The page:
Essays on Sunbelt Cities and Recent Urban America.
Edited by Robert B. Fairbanks and Kathleen Underwood. College Station: Texas A & M University Press, 1990. Notes. 176 pages. $19.95.
Reviewed by Amy Bridges, Associate Professor of Political Science, University of California, San Diego.
Robert Fairbanks and Kathleen Underwood have rounded up the usual suspects to provide a collection of original essays on sunbelt cities. Each of the contributors to this volume is well known to urban historians, and if this raises readers’ expectations, they will not be disappointed.
Three essays tie the development of sunbelt cities to broader developments. Ray Mohl’s “Me Transformation of Urban America since the Second World War” appropriately sets the stage for what follows by summarizing two generations of urban growth and change. Mohl traces the urban consequences of the developing U.S. economy, among other things, the enormous populations movements-from country to city and later, from north to south and west-and within metropolitan areas, from center to suburb, that were responses to those changes. Mohl sketches as well the “federal connection,” the role of national policy in shaping cities, their social life, and their politics.
While U.S. historians emphasize the distinctiveness of the sunbelt from older cities, Robert Fisher’s portrait of “Houston in Context” focuses on what U.S. cities share in culture, spatial development, and public policy, compared to the cities of Europe. Zane Miller’s “Pluralizing America” argues that the last generation here has sought to liberate themselves from regional cultures which have so dominated Americans, their history, and sociological interpretations of urban communities since the Civil War.
Robert Lotchin offers a case study of San Diego as a martial city in “The City and the Sword…” Lotchin argues that “Just as conflict formerly militarized cities, now cities have civilianized … war, and nowhere more so than in … San Diego.” By this Lotchin means that urban dependency on military spending translates national defense into mortgage payments, playground equipment, professional employment, and local culture as surely as GM provides the means for these in Detroit or Wall Street for Manhattan. Not only the detail of family life but also the grand scale of metropolitan life are shaped by San Diego’s marriage to the Navy, including the harbor, metropolitan planning, and the University of California campus.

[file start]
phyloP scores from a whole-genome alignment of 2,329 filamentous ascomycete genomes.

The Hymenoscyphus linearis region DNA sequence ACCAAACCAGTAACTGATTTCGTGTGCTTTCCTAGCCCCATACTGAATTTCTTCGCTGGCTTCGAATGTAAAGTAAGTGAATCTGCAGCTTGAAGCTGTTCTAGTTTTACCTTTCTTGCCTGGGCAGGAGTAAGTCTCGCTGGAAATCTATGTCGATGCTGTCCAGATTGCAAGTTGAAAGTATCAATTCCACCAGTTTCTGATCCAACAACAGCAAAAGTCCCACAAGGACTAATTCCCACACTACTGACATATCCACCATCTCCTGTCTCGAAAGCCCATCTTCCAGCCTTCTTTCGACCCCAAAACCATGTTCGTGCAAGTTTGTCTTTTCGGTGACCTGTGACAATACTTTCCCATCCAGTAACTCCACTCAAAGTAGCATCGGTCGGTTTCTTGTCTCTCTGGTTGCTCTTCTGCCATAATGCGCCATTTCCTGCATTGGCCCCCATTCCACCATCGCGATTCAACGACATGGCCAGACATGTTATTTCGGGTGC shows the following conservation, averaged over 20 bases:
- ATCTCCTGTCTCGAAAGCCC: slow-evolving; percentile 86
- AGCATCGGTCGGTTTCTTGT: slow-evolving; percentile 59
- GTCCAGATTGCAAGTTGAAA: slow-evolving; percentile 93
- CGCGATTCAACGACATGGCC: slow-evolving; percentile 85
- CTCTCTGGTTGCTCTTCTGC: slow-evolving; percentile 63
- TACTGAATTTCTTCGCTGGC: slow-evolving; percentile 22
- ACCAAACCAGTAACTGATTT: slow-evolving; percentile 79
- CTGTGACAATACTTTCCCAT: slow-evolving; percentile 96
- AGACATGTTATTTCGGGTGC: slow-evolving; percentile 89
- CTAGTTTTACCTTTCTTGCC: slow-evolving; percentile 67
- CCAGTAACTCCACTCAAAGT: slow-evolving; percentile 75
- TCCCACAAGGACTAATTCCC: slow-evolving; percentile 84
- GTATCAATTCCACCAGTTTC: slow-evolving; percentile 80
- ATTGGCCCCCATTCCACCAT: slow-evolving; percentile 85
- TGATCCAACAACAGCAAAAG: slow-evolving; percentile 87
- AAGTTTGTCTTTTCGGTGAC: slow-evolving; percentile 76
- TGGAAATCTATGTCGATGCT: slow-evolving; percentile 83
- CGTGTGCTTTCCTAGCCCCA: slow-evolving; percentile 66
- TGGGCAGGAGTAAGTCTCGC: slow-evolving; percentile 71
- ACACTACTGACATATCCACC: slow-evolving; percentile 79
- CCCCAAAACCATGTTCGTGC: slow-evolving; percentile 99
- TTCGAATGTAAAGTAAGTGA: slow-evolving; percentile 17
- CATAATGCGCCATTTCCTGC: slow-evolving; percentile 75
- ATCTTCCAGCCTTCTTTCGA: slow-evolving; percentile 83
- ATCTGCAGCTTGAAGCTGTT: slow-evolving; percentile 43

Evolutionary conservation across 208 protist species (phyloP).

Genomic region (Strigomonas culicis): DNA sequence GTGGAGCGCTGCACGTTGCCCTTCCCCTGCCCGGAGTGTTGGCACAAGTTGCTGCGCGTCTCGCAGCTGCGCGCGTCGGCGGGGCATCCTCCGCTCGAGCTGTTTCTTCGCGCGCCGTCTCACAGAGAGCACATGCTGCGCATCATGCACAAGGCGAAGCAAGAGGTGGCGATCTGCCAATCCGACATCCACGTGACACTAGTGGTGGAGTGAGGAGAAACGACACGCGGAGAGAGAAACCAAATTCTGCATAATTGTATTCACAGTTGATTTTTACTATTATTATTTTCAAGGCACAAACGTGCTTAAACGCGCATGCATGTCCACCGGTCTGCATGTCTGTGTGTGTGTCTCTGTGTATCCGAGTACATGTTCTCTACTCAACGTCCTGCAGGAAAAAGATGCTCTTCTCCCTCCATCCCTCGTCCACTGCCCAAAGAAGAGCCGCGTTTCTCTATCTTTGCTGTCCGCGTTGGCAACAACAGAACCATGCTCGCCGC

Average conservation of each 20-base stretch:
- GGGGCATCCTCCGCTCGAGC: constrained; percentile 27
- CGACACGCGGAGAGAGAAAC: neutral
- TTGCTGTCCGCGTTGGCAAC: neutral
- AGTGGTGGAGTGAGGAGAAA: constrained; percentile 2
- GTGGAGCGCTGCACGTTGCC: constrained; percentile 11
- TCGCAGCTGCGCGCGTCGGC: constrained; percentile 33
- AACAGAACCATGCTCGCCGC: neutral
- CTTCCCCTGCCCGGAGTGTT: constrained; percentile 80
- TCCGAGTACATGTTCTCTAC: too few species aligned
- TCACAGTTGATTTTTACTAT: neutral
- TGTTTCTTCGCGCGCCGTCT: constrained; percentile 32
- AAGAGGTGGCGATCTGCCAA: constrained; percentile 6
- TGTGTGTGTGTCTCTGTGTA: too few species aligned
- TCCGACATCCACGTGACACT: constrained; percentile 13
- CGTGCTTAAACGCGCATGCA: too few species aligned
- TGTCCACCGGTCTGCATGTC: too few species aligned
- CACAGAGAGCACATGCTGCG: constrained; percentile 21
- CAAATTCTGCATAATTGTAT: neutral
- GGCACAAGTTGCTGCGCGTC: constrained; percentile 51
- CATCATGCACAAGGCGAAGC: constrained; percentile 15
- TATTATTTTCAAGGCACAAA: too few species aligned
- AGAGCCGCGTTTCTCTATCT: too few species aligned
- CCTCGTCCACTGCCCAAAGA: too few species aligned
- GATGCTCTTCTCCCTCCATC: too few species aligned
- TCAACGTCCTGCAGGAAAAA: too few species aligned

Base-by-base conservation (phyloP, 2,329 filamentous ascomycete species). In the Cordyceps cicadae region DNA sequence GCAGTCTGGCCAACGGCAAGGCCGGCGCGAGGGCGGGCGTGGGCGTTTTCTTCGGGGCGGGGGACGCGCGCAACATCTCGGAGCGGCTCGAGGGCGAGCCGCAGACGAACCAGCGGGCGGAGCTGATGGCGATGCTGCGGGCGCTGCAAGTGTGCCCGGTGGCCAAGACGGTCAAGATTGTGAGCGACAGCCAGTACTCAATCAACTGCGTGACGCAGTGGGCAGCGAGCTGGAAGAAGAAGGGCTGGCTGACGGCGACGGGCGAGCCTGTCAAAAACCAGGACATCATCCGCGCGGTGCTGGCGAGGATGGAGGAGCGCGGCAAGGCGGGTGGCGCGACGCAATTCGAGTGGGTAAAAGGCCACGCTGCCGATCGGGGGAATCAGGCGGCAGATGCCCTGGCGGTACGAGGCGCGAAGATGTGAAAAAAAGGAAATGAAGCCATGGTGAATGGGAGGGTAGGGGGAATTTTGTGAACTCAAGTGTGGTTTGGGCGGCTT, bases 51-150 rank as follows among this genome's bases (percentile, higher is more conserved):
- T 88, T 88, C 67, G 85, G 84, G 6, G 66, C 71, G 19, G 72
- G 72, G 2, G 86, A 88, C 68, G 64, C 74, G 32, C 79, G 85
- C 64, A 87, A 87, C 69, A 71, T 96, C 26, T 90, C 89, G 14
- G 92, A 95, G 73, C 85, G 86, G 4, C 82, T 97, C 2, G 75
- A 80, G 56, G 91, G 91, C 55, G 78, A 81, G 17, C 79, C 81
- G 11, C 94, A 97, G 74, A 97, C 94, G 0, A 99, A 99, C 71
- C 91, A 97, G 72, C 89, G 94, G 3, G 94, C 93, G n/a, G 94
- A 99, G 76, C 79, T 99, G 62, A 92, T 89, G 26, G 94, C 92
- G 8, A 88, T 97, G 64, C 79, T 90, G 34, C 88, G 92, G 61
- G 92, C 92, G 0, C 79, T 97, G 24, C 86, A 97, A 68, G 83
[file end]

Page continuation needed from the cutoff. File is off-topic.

Robert Fairbanks makes an impressive historical contribution in “The Good Government Machine, The Citizens Charter Association and Dallas Politics, 1936-1960. This is the best portrait we have of any of the nonpartisan slating groups that dominated southwestern city governments at mid-century. Fairbanks demolishes the stereotype of indifference and political impregnability. The CCA, like Robert Wagner or Richard Daley, was pressured to accommodate neighborhood interests and the civil rights movement, fretted over downtown deterioration, and built a growth coalition based in part on public works projects. Thus, in Dallas, where Good Government was a great success, it was never simply the business-like administration municipal reformers dreamed of.
Carl Abbott explores the ways southwestern cities constitute a distinct urban configuration. Their special form is not a consequence of lower density (a misapprehension Abbott mobilizes overwhelming evidence to discount), but on a different three-dimensional configuration than cities of the rustbelt. Abbott shows how low-rise cities not only exhibit different architectural preferences, but also create distinctive southwestern neighborhoods. The open quality of the natural environments complement the horizontal built form. If these cities don’t look like European or Eastern cities, this does not mean they are unformed, but only unfamiliar.
This group of essays offers important contributions to greater historical understanding and to the conceptualization of the sunbelt metropolis. For students of American cities, it is a good read.